Northrup, Orlo J. - Do you remember?
Orlo J. Northup - Do You Remember?
First published in the Altamont Enterprise.
Do you remember the old grist mills in this area? Before the advent of the automobile truck, the individual farmer took his home-grown grain by team to the mill and had it ground for his horses, cattle, hogs, etc. Of course, some of the grain was fed whole, especially for poultry.
These mills were originally powered from lakes or dams higher than the mill some distance away, from which a stream adjacent to the mill was diverted by an open race-way from a smaller dam to the wheel, where a gate operated by a hand wheel in the mill regulated the volume of water desired.
Warner’s Lake was the supply for the East Berne and the two Berne mills, also the Chesebro and Sand mill. The East Berne mill was supplied by a diversion race-way from the creek with a small dam at the mill, and the Berne mills by tubes from a dam (still intact) next to the lower hotel (now Franklin Shultes’ store). The East Berne mill, although said to be the largest in the state, was subject to permission from Berne to open the Warner’s Lake bulkhead gate, if there was any question of water shortage, as the Berne mill had priority water rights from the lake.
The East Berne mill has a very large overshot wheel, the top of which comes above the main floor, and the bottom in a pit in the cellar. The mill is filled from cellar to roof with shafts, gears, wooden tube elevators for distributing the grain to various grinders, baggers, etc.
To the best of my information, the East Berne mill was built by members of the Gallup family, of whom several of the descendants are still with us. Eventually my good friend, Henry Bins, acquired the mill and after coming back from the city, I was his maintenance man for the mill and automotive equipment. Incidentally, he and Mrs. Bins owned and started the development of the village end of Warner’s Lake as a summer resort, where there was not one cottage. He eventually sold the mill to the late Emmett Fisher, who at his death was succeeded by Edward Filkins and at the latter’s death by Edward Pitcher whose son Edward Jr. took over at his father’s death and now runs the business. Like the average mill, it has been diverted to a feed. fertilizer and farm commodity store. The feed end is buying and selling, acquiring the feed from large distributors by truck, with very little local grinding.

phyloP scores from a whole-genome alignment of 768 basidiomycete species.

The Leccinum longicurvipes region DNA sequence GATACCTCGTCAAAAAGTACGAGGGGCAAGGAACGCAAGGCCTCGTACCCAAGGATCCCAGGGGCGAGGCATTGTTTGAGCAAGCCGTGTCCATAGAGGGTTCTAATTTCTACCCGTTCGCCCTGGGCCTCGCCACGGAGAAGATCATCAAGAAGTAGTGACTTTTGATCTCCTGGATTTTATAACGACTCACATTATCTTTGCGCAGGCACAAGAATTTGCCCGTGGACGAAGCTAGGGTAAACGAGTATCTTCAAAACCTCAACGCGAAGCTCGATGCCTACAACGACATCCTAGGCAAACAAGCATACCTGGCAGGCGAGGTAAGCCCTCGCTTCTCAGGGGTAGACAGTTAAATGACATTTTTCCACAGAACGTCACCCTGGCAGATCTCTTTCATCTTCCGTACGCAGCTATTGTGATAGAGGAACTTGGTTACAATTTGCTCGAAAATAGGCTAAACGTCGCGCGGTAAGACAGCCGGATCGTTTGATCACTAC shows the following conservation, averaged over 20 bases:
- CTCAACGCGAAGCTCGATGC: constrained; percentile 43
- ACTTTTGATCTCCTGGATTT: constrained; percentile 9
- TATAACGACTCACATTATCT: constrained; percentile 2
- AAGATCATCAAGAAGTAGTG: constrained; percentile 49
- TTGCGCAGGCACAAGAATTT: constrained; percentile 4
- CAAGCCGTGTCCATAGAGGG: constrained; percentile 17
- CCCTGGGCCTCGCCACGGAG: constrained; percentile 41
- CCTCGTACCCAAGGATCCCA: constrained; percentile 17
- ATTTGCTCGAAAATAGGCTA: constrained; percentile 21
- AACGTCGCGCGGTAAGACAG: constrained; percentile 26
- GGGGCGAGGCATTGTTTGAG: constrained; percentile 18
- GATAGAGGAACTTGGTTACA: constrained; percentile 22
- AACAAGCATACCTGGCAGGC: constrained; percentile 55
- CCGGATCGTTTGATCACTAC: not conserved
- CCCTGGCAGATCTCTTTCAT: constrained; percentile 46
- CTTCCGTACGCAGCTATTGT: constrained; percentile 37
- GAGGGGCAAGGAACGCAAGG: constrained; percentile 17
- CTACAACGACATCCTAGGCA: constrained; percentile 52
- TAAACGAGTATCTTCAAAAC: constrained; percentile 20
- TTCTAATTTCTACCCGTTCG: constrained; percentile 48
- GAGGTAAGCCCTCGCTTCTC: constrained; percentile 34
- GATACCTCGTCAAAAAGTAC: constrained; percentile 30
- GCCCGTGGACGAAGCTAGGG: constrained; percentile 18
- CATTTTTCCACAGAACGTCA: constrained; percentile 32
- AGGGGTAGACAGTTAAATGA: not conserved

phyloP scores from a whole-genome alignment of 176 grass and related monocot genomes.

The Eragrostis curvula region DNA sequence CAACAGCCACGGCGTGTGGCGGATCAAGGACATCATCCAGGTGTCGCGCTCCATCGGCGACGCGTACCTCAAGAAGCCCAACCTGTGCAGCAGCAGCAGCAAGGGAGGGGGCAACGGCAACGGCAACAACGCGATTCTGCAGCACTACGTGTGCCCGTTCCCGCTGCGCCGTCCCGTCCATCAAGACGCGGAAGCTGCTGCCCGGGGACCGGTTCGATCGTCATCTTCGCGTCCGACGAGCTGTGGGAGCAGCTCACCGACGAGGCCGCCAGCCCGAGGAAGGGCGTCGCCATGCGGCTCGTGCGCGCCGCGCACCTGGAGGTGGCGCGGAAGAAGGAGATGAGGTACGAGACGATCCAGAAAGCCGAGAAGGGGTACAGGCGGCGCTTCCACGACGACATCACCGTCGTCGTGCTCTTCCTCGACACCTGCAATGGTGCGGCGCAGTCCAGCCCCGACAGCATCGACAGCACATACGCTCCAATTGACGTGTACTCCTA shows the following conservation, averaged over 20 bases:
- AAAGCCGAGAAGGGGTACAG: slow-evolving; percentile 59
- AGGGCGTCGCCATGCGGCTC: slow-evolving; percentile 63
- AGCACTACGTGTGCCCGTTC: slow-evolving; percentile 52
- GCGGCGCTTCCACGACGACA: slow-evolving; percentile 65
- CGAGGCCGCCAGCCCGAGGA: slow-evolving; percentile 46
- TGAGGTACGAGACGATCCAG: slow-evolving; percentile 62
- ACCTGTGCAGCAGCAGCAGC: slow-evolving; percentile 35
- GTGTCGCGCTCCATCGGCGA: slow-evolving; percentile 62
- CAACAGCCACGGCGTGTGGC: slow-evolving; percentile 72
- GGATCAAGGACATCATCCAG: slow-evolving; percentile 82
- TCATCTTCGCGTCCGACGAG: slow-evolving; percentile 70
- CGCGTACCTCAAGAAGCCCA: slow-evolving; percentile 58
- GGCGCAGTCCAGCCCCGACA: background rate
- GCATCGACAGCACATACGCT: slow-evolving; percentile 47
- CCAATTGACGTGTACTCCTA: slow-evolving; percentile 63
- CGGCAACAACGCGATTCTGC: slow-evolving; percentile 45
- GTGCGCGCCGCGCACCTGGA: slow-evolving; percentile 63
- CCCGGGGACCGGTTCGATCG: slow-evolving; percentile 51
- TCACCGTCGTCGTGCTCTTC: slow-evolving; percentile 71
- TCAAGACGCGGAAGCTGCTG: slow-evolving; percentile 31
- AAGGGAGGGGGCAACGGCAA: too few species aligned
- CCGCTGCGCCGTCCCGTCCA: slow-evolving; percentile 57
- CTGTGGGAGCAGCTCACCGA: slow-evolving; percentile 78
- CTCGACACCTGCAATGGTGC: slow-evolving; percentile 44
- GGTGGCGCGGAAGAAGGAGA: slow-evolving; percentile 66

The local Berne mill has been in the Hart family for many years, now at least into the fourth generation. It is now run by Milton Hart Jr., coming down from his late great-grandfathers, who incidentally, many years ago ran a temperance hotel, which burned and was later replaced on the site by the Lakeside Hotel at Thompson’s Lake.
The upper mill in my time was operated by the late Melvin Becker, succeeded by his sons, William (now deceased), and Durand. They eventually sold out to the late Frank Hart, whose son, Milton Sr., joined him on reaching maturity. On Milton Sr.’s sudden passing a few years ago in the prime of life, his son, Milton Jr., took over and now operates the business with the able assistance of Mrs. Hart and Archie Willsie.
Elia Zeh, grandfather of the Voorheesville, R. D. carrier, Peter Zeh, a Breakabeen Schoharie county native, acquired the South Berne mill ahead of my advent in the world. It later burned and the late Charles Onderdonk purchased the property and rebuilt the mill. The main water supply was a mile above the village, now Onderdonk Lake (then know as Mud Hollow Pond), with four to ten foot stumps (now eliminated) sticking out of the water in nearly half the upper end, and no habitation. Now there is hardly a lot to be had on the shore line as it is filled with homes and camps. A smaller dam at the mill site with a high stone bulkhead (still intact) was the direct power supply to the mill site. Although the mill is long gone, as this dam had a gradual sloping bottom it was used by churches for immersion baptism. There was a small dam below this which powered the Andrew Sweet mill.
The wooden wheels were superseded by metal turbine wheels two or three feet across and a couple of feet high. Later many of them ran by electricity. One of the principal outputs of the old mills was buckwheat flower. The Bins and Becker mills did a great business in the fall, buying large quantities of the grain. It was dumped in a hopper at the door, from which it was conveyed to a large bin on the scales, weighed, ground, bagged in 25 lb. Paper bags, drawn to Altamont by team, about 3,000 lbs. to the load. Then it was shipped to its destination by rail. A large acreage of buckwheat was raised in this section. When in bloom it looked like driven snow. No farm home was complete without a buckwheat batter pitcher containing a mixture of the flour, buttermilk and yeast sitting on the back of the stove from fall until spring. It furnished the pancakes, augmented by eggs, salt pork and maple syrup or molasses, for breakfast.
The general store proprietors shoveled up the buckwheat hulls at the mill, using them to pack their eggs in barrels and boxes to convey them to the city.